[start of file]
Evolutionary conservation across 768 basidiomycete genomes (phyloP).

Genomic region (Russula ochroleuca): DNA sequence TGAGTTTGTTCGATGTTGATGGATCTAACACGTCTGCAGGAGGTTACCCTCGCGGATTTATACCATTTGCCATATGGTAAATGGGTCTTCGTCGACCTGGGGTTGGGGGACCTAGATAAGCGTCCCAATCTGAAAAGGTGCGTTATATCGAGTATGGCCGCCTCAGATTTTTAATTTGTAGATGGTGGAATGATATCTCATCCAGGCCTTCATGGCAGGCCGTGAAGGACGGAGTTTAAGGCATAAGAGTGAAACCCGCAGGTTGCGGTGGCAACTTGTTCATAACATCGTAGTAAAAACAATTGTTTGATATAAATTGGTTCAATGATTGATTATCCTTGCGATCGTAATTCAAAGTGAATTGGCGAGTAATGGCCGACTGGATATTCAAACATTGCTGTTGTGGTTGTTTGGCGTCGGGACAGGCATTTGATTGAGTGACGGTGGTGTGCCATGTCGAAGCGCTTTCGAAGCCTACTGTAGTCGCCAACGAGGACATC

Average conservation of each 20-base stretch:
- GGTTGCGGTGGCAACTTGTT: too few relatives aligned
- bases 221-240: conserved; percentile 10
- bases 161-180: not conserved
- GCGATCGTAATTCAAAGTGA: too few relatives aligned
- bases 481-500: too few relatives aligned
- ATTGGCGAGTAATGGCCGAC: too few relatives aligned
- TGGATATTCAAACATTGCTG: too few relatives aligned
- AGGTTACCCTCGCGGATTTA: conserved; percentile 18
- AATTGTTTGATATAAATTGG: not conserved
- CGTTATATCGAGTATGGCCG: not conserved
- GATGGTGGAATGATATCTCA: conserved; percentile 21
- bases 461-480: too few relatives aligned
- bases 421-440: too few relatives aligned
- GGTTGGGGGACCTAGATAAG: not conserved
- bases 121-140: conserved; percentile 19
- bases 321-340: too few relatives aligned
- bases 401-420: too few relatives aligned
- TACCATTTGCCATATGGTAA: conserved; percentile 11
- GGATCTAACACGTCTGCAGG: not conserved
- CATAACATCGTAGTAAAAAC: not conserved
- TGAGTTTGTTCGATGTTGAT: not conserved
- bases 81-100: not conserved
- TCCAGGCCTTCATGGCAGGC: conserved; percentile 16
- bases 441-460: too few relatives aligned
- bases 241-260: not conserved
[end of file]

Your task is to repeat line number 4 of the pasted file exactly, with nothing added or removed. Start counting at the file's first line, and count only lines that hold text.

- GGTTGCGGTGGCAACTTGTT: too few relatives aligned